As Russia advances, America's response remains unclear

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Beltway Confidential,Opinion,Barack Obama,Russia,Vladimir Putin,Foreign Policy,Ukraine,Malaysia Airlines Disaster,Becket Adams

“[S]anctions are a dead end," Russian Prime Minister Dmitry Medvedev said last week after the White House announced its latest efforts to increase pressure on Moscow, "nobody needs them.

“[W]e have to implement retaliatory measures," he added.

As it turns out, Russia’s “retaliatory measures" include a year-long ban on the import of various food and agricultural products from the West, representing the latest development in the quickly deteriorating relationship between Washington and Moscow.

And as Russia turns its eye towards expansion, its annexation of Crimea complete, its troops amassing on Ukraine’s border, the White House's next step is unclear.

America’s response to Russia's provocations has so far relied entirely on diplomacy and economic sanctions, the latter applying to a variety of Russian business interests, including banks and several close associates of Russian President Vladimir Putin.

The U.S. diplomatic efforts have so far proven futile, but at least the sanctions have widespread support from U.S. voters, a likely sign that Americans are not at all interested in a military response to Moscow’s actions against her neighbors.

Roughly 57 percent of U.S. voters say they support economic sanctions against Russia, while only 15 percent say otherwise, according to recent report from YouGov. The survey of 990 adults, which was conducted from July 26-27, also found that roughly 29 percent of respondents are undecided on whether they approve or disapprove of the sanctions.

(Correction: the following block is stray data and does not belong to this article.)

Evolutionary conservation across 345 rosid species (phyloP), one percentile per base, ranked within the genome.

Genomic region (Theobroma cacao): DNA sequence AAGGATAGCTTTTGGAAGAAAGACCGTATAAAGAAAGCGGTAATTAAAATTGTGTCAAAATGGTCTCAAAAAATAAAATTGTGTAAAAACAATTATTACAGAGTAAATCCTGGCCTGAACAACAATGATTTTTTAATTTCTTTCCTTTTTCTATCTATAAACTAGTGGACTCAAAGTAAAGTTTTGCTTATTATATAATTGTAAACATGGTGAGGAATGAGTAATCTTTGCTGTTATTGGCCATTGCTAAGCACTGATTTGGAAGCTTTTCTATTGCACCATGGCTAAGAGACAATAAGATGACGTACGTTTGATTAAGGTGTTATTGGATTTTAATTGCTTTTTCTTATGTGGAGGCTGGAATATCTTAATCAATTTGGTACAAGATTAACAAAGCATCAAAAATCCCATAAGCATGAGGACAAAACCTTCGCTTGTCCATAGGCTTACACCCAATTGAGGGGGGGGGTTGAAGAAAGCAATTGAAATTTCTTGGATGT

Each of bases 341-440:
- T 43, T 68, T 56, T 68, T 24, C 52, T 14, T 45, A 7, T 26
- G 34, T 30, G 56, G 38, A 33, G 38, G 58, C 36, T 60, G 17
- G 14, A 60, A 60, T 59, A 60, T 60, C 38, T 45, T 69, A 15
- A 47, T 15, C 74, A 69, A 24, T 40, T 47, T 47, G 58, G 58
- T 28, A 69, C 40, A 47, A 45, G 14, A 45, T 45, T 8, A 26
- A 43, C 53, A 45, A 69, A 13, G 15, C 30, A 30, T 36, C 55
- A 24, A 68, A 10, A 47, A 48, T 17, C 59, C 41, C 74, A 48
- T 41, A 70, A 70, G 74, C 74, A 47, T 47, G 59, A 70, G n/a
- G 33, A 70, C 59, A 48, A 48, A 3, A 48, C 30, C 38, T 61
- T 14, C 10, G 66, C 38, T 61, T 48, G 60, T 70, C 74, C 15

But supposed support from the American people aside, will sanctions actually force the Russian bear back into its cave?

The answer is unclear.

Based on Russia’s recent behavior, its lashing out and outright mockery of Western powers, it’s tempting to say the sanctions are not working and that the U.S. should consider a much more forceful response. Further, it's worth noting that even President Obama himself said last week that he's not sure if the sanctions strategy is working.

“[W]e don’t know yet whether sanctions are working,” Obama said at a press conference, responding to a question from NBC News’ Chris Jansing. “Sanctions are working as intended in putting enormous pressure and strain on the Russian economy.”

However, “in terms of capital flight,” he said, the Russian economy has more or less comes to a screeching halt.

“We are doing exactly what we should be doing,” he said, adding that “sanctions are working the way they are supposed to be.”

Confusion over whether this is the best approach has leaked over to the U.S. media, where even members of the press have started to question the efficacy of the White House’s current strategy.

Based on the thousands of Russian troops amassed on Ukraine’s border, Moscow's threat to ban all Western flights and the recent ban on Western agricultural products, it doesn’t seem like Moscow is afraid of U.S. sanctions, ABC News’ Jon Karl said last week.

“So the bottom line,” Karl said, “is that U.S. sanctions on Russia appear to be doing zero to convince Vladimir Putin to back down.”

All of this is to say that the U.S. is stuck in an interesting spot: Does the White House abandon sanctions for a more forceful —perhaps even armed — response to Russian aggression? Does the U.S. abandon sanctions and simply leave Russia alone? Or does the White House continue to amp up economic pressure with yet another round of sanctions?

Unfortunately, there are problems with each of these options.

First, Americans do not want an armed confrontation with Russia. That much is clear. Indeed, despite popular outrage over Moscow’s recent behavior and its possible role in bringing down a Malaysian passenger jet over Ukraine, few, if any, want the U.S. military to go toe-to-toe with Russia. The idea of “boots on the ground” or airstrikes in Russia is likely not even being considered by the White House. Barring some jarring, cataclysmic event, it just isn’t going to happen.